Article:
Sixty-three new apartments are coming to the heart of the North Side.
This week, the Urban Redevelopment Authority (URA) voted to sell the currently vacant land located next to the long-empty Garden Theater building for $109,328 to make way for a new five-story apartment complex.
The land, at the corner of Federal Street and West North Avenue next to the Garden Theater, had previously been occupied by three houses dating back to the late 1800s. The URA had been attempting to find a commercial partner to redevelop the historical buildings for several years.
A previous agreement with Trek Development and Q Development would have preserved the buildings within a larger eight-story structure. But disagreements with the city’s Zoning Board delayed the project until several of the necessary historic tax credits were no longer available.
The structures were condemned by the city last July, and demolished last month, just weeks before today’s sale to Trek and Q went through.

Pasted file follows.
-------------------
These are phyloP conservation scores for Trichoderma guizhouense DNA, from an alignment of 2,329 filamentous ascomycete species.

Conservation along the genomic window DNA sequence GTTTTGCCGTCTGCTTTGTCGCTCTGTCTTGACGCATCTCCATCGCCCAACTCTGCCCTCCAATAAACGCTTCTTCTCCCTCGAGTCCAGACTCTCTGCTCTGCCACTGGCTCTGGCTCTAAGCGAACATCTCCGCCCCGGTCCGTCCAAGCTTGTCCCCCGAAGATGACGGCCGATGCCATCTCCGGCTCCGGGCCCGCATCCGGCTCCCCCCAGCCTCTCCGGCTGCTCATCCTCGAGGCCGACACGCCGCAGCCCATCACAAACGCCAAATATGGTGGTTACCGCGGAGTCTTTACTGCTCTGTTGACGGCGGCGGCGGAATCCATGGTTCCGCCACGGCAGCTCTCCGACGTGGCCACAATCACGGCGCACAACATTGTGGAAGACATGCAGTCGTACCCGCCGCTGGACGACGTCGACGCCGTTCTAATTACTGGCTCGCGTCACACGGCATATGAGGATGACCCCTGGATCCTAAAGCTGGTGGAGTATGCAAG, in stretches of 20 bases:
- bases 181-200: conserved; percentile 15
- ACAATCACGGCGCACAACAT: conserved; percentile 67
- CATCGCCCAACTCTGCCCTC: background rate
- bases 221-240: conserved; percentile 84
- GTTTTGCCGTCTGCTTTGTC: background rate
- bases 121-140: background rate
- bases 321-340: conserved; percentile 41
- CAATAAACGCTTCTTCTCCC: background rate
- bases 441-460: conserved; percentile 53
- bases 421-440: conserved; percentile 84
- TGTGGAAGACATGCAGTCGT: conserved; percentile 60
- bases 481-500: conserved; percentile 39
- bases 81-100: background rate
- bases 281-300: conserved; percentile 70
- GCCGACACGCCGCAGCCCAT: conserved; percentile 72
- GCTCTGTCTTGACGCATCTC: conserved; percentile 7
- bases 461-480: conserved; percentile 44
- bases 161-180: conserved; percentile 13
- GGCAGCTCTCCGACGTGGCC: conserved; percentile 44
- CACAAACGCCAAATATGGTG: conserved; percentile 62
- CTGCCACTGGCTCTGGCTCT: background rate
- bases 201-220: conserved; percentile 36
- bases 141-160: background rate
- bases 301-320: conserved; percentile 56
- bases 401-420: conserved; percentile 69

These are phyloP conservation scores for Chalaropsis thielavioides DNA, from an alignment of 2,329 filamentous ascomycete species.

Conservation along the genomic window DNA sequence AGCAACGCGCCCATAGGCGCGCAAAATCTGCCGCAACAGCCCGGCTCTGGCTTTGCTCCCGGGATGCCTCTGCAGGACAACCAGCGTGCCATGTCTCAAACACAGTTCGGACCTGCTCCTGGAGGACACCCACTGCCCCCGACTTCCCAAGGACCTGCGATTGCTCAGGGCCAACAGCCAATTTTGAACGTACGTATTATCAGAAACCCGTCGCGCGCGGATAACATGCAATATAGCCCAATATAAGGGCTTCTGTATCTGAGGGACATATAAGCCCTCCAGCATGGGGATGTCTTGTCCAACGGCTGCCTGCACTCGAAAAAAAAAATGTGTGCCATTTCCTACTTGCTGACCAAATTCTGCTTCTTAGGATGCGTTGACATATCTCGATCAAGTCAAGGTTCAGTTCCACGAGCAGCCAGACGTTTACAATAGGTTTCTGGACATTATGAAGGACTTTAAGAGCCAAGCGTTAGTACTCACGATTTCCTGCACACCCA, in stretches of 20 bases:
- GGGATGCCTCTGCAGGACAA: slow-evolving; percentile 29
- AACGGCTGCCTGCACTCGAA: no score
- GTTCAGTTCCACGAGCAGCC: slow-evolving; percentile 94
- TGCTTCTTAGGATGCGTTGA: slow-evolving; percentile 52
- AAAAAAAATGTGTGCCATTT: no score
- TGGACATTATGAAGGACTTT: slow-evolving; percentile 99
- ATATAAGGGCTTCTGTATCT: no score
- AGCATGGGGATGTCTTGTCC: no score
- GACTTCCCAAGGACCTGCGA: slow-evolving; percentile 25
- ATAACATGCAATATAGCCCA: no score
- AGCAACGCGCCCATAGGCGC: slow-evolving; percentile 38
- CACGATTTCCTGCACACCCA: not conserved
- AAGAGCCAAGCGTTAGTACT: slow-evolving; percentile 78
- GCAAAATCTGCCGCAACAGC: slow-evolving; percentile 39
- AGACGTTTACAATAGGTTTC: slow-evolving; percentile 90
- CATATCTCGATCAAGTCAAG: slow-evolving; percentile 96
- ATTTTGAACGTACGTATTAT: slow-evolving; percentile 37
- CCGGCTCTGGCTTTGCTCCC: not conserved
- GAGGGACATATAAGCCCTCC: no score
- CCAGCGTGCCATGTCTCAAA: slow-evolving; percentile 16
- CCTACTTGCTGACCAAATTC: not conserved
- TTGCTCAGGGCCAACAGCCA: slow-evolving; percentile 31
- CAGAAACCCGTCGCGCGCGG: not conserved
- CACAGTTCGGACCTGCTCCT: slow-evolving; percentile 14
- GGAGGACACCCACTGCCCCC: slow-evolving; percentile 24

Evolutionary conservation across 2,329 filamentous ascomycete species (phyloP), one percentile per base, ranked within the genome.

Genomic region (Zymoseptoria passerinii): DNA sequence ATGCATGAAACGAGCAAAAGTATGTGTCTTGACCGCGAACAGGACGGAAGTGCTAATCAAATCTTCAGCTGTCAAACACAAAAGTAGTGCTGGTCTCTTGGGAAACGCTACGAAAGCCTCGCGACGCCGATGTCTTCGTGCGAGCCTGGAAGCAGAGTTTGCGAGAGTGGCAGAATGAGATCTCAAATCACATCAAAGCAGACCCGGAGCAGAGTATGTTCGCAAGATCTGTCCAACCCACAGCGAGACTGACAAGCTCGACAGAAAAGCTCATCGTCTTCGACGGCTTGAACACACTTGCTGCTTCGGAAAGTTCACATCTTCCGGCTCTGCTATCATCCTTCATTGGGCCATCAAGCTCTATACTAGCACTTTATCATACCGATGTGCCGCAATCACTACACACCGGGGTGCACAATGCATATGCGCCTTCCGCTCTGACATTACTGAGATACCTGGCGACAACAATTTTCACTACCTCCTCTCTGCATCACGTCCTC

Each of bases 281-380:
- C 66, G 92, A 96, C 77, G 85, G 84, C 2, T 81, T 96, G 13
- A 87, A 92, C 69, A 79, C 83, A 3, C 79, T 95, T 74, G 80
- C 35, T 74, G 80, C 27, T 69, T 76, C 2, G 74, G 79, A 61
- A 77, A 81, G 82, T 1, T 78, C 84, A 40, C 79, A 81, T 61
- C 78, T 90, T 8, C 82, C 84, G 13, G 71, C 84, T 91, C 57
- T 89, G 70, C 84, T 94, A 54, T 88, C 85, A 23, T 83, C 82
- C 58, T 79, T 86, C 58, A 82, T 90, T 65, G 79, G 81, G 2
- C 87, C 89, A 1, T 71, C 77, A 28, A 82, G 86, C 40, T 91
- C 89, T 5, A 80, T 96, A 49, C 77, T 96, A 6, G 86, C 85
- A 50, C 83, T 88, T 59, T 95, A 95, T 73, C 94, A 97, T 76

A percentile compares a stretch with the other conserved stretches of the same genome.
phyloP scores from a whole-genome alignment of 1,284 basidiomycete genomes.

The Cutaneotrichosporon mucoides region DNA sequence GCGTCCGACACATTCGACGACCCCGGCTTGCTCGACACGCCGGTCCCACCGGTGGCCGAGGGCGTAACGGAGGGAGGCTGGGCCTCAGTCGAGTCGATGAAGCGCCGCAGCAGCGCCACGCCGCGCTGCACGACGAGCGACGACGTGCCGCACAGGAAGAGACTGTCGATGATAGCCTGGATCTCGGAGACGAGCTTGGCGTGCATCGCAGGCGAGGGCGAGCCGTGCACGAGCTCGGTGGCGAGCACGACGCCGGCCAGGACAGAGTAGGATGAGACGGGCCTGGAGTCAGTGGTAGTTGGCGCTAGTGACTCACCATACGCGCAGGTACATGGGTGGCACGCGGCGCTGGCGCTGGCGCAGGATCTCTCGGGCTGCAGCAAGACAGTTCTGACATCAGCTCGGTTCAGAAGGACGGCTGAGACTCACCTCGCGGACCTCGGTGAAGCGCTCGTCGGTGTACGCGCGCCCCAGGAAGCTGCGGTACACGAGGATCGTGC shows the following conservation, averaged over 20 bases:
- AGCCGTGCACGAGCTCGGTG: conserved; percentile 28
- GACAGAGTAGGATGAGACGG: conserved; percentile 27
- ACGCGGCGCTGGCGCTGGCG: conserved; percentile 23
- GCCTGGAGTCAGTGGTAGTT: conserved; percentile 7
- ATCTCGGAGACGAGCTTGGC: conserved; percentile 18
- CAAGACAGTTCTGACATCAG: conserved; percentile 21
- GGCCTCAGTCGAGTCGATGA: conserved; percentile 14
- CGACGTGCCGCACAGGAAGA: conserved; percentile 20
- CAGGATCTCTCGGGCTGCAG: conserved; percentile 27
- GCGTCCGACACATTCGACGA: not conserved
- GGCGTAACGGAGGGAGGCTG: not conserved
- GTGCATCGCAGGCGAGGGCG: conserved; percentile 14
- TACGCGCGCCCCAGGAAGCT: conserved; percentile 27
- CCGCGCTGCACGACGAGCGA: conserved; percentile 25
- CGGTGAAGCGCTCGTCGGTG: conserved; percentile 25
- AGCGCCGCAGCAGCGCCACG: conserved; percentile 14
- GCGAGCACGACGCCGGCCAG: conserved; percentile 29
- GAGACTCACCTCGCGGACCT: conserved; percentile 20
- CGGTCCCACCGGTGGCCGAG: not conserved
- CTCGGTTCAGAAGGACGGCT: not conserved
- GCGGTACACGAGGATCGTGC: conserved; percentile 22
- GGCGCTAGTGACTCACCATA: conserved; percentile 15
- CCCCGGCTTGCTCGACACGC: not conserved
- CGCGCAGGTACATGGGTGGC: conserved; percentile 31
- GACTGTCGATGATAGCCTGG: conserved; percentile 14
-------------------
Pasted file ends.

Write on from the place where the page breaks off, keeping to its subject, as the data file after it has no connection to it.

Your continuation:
Speaking at the URA‘s monthly meeting on Thursday, Executive Director Robert Rubinstein called the destruction of the previous buildings, and the heritage they represent “somewhat bittersweet.”
As he explained to the crowded conference room, restoring the rapidly deteriorating buildings was not economically feasible, by the board’s estimates. “We had to call it a day and move forward,” he said.
Trek and Q will present designs and renderings of their prospective $17.7 million project at the next URA meeting in April. No word yet on the likely rental cost of the apartments. (No word on any future tenant for the Garden Theater, either, though for many years Pittsburgh has been hearing about possible progress toward its reopening.)
John Ginocchi, executive vice president of Trek, was present at the meeting. In his remarks to the room, Ginocchi emphasized that the final plan for the property would reflect the input of community members who will meet with the developers over the next several weeks.
The board also approved funding for several projects related to Liberty Green Park in East Liberty. The 3.25-acre site on the corner of Larimer Avenue and Station Street will feature a playground, community plaza, open lawn, picnic areas, public art and green infrastructure to help remediate stormwater flooding in the area.